1. Jasmine is one of the most commonly available white rice varieties in the United States. Jasmine rice is an aromatic long-grain rice with a high concentration of compounds that give off a strong fragrance when the rice is cooked and a low percentage of amylose starch. Jasmine rice comes from Thailand, where it’s known as khao hom mali (“rice smell jasmine”). Oddly enough, the name comes from the color—white like a jasmine flower—not the scent, which is popcorn-y and only subtly floral. Jasmine rice is the perfect side dish for all kinds of Thai foods, including grilled or ground meats and spicy curries. The stickiness and sweetness of jasmine rice make it a great addition stir-fried vegetables, and it stands up well in a stew. Its soft texture means that it’s not the best choice for fried rice.
  2. Basmati is an aromatic, long-grain Indica rice. Its name means fragrant in Hindi, the most prominent language in India, where approximately 70 percent of the world’s basmati rice is grown. Basmati rice is extraordinarily versatile and can be prepared with butter and fresh herbs as an accompaniment to curries and braised meats. It’s healthier than white rice because it has less starch, which also allows whatever flavorful sauce you might use to completely coat the rice. Try it in our cheesy herbed basmati rice recipe.
  3. Arborio rice—short-grain with a starchy coating—is used to make a risotto that slowly absorbs liquid, resulting in a creamy-saucy texture. It is a great way to showcase a flavorful stock. Named after the commune of Arborio in the northwestern Italian region of Piedmont, Arborio rice is high in amylopectin starch, which is what gives risotto its creamy texture. The oval grains are about a quarter of an inch long and typically white. Arborio rice is also available brown (unrefined), but it’s much more commonly sold as white rice, which is starchier.
  4. Wild rice is not technically rice, but it is a whole grain, the seed of a marsh grass native to North America long cultivated by Native Americans. Wild rice contains more protein and fiber, but less iron and calcium, than brown rice. Try it in a wild rice salad with green onions, cranberries, and pecans.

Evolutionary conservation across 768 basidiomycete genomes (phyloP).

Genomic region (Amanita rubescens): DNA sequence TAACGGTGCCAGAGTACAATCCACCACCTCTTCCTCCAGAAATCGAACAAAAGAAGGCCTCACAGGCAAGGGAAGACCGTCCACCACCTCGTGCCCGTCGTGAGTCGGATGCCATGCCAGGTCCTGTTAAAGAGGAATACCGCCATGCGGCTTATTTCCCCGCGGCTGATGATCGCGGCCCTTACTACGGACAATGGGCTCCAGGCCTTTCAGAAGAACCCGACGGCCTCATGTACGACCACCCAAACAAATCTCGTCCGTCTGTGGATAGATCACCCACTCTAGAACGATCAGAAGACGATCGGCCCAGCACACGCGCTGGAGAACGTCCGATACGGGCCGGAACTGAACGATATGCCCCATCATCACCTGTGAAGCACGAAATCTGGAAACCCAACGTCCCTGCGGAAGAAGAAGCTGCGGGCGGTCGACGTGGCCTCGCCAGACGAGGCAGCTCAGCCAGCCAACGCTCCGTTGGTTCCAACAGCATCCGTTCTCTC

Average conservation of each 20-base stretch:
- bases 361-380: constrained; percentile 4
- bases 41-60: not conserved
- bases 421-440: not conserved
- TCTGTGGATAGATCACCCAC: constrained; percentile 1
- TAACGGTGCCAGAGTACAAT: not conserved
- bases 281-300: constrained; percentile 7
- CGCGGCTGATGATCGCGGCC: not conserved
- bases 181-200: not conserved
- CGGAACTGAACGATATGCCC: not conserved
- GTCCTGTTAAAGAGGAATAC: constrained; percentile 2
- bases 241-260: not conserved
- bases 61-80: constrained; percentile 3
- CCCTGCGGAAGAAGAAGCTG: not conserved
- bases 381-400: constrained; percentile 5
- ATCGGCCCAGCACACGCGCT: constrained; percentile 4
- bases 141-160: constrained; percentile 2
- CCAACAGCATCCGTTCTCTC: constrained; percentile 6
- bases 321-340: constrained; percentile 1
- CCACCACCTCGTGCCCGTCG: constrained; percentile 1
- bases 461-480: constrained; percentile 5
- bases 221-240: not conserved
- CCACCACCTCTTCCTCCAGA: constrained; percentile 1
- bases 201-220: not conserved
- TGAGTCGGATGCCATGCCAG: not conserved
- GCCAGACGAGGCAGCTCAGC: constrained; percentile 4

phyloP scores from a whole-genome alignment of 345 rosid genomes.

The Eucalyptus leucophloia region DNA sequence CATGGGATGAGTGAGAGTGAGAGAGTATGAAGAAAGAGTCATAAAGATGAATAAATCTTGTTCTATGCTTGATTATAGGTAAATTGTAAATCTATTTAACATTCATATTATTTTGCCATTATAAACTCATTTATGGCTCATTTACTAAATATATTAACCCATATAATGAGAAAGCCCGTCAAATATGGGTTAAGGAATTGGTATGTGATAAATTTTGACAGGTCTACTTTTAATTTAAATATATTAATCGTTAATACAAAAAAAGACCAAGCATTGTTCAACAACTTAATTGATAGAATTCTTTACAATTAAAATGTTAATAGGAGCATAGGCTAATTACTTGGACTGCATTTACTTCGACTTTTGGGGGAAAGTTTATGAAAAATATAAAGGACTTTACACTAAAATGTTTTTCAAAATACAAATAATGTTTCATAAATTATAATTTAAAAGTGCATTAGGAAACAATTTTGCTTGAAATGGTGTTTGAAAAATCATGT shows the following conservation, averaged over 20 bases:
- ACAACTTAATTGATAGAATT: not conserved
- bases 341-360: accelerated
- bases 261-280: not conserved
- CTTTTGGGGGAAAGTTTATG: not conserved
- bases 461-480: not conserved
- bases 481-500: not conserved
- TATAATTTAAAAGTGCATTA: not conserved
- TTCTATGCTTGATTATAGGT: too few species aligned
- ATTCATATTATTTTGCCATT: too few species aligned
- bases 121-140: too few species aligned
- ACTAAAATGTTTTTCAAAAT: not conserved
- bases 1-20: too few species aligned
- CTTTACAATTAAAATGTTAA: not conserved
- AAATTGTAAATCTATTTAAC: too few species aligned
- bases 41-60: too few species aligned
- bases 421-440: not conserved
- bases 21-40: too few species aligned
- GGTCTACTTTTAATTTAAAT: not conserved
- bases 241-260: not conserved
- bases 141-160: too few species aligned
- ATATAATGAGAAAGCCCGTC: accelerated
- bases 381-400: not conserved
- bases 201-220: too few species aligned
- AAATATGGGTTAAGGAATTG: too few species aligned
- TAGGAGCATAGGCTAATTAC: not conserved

5. Black rice, also known as purple rice or forbidden rice, can refer to more than 20 varieties of rice high in anthocyanin pigment, the same antioxidant pigment that gives eggplants and blackberries their deep color. Black rice is almost always sold as a whole grain, with the outer layer of bran intact, making black rice technically a type of brown, or unrefined, rice. The raw, uncooked grains look black, while cooked or soaked grains look more purple—the result of the dark bran mixing with the white endosperm. Although they look similar, black rice is not related to wild rice, a grain of the genus Zizania. Instead, it’s a true rice: an heirloom variety that gets its color from the same type of mutation that affects red rice. Black rice is popular in Asian porridges and desserts.
  6. Red rice, like black rice, refers to multiple varieties of rice that are high in anthocyanin, an antioxidant pigment that colors the bran. Red rice is either sold whole grain or partially milled to show off the red color and will become pink when cooked. Varieties include Bhutanese red rice, Himalayan red rice, Thai red rice, and Vietnamese red rice.
  7. Carolina gold is a long-grain Indica rice from South Carolina, which was a major rice producer before the Civil War. It’s now experiencing a revival in the artisanal market. Carolina gold is versatile: Try it in pilafs, rice pudding, and even risotto.
  8. Bomba, also known as Valencia rice, is a Spanish medium-grain Japonica rice used for paella. It’s from the region of Calasparra, southwest of Valencia, and has very absorbent, large grains. It’s the most commonly available variety of Spanish rice, and somewhat similar to arborio rice.
  9. Carnaroli is a medium-grain Japonica rice from Italy, and the most expensive risotto rice. It has more amylose starch than other varieties, so it stays firm even when cooked with lots of broth.